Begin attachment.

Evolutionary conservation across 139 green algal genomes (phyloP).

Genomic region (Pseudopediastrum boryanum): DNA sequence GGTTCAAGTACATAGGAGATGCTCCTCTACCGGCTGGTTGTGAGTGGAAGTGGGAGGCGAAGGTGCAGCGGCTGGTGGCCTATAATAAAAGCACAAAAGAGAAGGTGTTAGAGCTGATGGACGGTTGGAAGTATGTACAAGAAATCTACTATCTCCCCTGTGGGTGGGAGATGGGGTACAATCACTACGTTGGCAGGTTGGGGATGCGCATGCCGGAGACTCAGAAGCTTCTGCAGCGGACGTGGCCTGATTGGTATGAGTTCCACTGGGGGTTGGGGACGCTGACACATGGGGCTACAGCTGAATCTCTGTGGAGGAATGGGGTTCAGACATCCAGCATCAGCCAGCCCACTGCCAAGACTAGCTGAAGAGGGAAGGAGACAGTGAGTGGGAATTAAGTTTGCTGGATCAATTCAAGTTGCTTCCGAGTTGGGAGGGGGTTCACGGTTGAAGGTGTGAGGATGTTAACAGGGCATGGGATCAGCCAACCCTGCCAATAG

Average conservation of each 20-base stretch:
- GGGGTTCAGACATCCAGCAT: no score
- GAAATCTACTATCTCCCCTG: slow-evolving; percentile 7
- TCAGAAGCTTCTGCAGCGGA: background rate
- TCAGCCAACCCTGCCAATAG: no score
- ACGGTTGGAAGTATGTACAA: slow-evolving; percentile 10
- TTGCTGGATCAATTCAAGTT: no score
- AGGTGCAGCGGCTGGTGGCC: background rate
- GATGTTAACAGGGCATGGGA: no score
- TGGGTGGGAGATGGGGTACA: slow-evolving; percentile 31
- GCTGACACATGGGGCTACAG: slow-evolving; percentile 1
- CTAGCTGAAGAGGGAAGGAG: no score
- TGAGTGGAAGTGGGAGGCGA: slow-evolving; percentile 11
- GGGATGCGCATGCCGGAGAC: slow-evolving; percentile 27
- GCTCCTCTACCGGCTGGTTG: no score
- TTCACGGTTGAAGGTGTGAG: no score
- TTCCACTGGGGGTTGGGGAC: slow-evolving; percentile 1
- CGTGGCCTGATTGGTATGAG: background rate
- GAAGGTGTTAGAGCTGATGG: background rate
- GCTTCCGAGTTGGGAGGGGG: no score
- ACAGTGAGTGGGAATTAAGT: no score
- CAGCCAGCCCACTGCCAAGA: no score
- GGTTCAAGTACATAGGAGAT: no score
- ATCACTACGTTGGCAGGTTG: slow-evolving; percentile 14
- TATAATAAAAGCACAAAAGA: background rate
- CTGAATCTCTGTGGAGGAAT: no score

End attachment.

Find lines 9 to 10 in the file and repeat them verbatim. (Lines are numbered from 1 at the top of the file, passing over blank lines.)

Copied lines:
- TTGCTGGATCAATTCAAGTT: no score
- AGGTGCAGCGGCTGGTGGCC: background rate